Harmony Campus to Clackamas Town Center

Map of Clackamas Regional Center. Created by Ray Atkinson using Google Maps.

Average scooter trip

Preparing the Clackamas Regional Center for dockless bikeshare and scootershare

Even though I have seen scooters from Portland’s first and second pilot programs ridden and parked in the Clackamas Regional Center, Clackamas County does not have a scooter pilot program. Yes, I already discussed this issue in this April post. While Clackamas Town Center has a Happy Valley address, it is officially in unincorporated Clackamas County so Clackamas County would need to create a scooter program.

I also want to note that I have no solid evidence about how many scooters from Portland’s pilot programs have been ridden and parked in the Clackamas Regional Center. I asked the City of Portland for this data and they would only share the below map, which only shows scooter trips inside the City of Portland. While they realize that scooters from their program have been ridden and parked outside the City of Portland, they have not shared any data to help me with planning efforts in Clackamas County. Since the scooter companies want to avoid fines, they are likely not sharing data about scooter trips outside the City of Portland so the City of Portland likely does not have this data.

As the below document shows, which I found in Ordinance 2174, the City of Milwaukie annexed Harmony Road to SE 80th Avenue and Clackamas Community College (CCC)’s Harmony campus on July 16, 2019. If the City of Milwaukie decides to continue their scooter pilot after the current pilot ends next June and expand it citywide then the newly annexed area will be included in the scooter pilot. While CCC has not taken an official stance on scooters, I have already been talking with the City of Milwaukie so we can both be ready when Milwaukie decides to include Harmony campus in their scooter pilot.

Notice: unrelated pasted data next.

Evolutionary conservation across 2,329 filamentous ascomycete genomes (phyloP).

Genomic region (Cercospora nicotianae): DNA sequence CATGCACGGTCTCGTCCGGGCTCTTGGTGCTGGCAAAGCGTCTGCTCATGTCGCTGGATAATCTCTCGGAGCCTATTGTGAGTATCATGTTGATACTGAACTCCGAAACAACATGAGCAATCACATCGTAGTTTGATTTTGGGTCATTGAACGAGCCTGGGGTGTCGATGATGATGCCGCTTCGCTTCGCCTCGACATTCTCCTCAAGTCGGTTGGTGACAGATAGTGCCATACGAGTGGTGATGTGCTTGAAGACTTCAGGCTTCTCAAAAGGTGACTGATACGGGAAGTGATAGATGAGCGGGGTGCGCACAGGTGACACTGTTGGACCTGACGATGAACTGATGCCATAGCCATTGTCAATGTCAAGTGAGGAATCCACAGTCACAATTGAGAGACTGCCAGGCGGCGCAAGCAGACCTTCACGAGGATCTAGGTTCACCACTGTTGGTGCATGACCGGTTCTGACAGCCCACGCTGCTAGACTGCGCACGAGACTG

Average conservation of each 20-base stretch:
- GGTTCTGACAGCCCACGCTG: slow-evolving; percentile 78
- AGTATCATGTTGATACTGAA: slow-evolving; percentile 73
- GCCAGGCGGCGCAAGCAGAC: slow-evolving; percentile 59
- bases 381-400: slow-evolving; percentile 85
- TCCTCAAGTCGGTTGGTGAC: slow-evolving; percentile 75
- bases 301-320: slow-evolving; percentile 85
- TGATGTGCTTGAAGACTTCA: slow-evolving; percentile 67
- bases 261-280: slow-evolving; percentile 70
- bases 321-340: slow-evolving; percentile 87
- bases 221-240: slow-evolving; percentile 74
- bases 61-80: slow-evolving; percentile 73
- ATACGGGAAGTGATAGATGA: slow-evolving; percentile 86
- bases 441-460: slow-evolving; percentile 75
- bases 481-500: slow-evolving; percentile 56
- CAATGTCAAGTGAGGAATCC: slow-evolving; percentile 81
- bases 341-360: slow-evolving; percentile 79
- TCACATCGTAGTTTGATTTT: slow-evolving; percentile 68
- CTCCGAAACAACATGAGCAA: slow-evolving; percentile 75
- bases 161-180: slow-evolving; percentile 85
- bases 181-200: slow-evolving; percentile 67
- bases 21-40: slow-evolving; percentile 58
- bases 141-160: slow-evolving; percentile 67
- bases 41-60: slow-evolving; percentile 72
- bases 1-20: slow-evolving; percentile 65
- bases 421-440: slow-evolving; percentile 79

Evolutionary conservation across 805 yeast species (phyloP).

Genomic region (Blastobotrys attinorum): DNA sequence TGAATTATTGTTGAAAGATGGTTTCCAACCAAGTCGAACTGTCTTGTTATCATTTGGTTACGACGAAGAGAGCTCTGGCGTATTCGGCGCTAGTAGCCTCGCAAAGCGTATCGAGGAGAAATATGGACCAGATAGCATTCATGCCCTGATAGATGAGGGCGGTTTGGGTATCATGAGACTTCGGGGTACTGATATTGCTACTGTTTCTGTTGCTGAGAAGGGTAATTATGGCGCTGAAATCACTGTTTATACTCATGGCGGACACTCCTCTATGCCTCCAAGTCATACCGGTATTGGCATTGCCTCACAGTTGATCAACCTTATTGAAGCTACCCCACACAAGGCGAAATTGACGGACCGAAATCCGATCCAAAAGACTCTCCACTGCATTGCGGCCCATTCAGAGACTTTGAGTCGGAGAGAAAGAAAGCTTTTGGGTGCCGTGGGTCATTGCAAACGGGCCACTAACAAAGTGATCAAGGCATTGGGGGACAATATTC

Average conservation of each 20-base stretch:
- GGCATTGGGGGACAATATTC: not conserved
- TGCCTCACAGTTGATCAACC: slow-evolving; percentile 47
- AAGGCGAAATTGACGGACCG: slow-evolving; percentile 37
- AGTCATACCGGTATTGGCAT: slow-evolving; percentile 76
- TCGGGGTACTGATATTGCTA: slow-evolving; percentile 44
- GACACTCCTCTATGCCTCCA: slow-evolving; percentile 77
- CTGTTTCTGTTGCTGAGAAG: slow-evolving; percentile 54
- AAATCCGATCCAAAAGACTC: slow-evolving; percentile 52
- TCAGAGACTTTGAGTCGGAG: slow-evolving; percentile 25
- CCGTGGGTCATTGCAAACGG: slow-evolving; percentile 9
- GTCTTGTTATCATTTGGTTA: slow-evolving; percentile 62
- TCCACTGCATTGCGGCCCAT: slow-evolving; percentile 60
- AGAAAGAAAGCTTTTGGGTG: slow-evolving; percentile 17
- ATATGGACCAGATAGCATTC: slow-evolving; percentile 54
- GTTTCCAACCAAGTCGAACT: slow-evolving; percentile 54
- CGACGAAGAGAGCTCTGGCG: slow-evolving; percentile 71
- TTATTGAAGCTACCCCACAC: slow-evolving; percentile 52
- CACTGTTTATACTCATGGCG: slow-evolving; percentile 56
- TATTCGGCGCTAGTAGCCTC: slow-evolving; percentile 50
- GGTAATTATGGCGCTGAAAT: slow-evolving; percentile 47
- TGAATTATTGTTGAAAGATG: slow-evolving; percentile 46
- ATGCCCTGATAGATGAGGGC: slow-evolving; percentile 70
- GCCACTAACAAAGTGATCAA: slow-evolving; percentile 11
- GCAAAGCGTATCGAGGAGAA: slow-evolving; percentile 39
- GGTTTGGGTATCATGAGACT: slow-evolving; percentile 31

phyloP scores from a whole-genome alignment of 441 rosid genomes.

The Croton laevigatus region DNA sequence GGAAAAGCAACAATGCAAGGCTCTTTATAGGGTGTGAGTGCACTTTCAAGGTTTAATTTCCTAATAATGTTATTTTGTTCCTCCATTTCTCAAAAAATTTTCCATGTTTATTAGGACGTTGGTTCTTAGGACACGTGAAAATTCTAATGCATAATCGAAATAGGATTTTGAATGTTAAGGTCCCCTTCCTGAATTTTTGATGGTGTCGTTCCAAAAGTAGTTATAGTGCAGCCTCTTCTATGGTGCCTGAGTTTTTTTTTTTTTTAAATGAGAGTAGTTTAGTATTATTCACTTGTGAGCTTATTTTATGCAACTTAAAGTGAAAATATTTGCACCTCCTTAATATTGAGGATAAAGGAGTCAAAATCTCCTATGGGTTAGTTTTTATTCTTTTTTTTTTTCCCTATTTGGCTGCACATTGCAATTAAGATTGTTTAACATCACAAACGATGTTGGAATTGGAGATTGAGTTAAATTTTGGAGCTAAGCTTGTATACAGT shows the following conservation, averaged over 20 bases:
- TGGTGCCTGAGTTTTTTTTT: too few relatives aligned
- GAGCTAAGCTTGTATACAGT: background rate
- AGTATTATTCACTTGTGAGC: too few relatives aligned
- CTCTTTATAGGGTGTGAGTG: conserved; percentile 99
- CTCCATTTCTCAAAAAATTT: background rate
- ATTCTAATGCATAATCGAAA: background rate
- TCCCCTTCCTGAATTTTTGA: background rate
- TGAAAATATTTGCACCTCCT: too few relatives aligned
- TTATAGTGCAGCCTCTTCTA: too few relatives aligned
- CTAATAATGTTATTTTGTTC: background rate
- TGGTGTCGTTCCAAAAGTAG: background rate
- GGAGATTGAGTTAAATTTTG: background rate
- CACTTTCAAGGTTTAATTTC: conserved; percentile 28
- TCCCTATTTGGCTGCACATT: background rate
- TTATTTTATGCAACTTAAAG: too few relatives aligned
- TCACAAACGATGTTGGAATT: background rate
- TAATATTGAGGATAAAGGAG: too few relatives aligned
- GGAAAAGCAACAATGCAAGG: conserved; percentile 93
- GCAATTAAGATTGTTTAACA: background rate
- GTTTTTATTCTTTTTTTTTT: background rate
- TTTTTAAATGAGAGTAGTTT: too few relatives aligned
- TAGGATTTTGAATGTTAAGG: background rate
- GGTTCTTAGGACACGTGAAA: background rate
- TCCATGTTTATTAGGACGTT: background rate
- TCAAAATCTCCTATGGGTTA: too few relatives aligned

Milwaukie Annexed Harmony Campus

Milwaukie annexed Harmony Road to SE 80th Ave and CCC’s Harmony Campus

Since Harmony campus is adjacent to unincorporated Clackamas County, many CCC and Clackamas Middle College (high school) students, faculty, staff, and visitors travel between Harmony campus and the Clackamas Town Center MAX Station, TriMet buses and the CCC Xpress Shuttle are not reliable enough to compete with the car, and Harmony campus may have to build more car parking if enough people do not shift to other modes, I believe Clackamas County will receive pressure to allow scooters in the Clackamas Regional Center. I am vice-chair of the Clackamas County Pedestrian and Bikeway Advisory Committee (PBAC), so I am helping Clackamas County staff prepare for this pressure. I will be presenting about this potential pressure during the PBAC’s September 3 meeting.

Studying for the American Institute of Certified Planners (AICP) Certification Exam

While I appear to have an endless supply of ideas to blog about, I will need to shift my focus through November on studying for the American Institute of Certified Planners (AICP) Certification Exam. I registered to take this 3.5-hour exam on November 10. Since I did not pass the exam on November 10, I plan to keep studying and take the exam again in May. I will continue blogging after passing the exam.

Car-Free Vacationing

While I recently returned from a ten-day family vacation, I already feel the need for another vacation because my family vacation was stressful. Exploring Philadelphia was fun but being stuck in my parents’ van for seven days and dealing with my parents’ unwillingness to effectively communicate with their in-laws was not relaxing. It felt awkward to tell my boss and others that I did not have a relaxing vacation because most people assume you return from vacation rejuvenated. The main reason I was willing to give up a relaxing vacation is that both of my grandmas are in their 90s. I am not sure how many more times I will get to share experiences with them.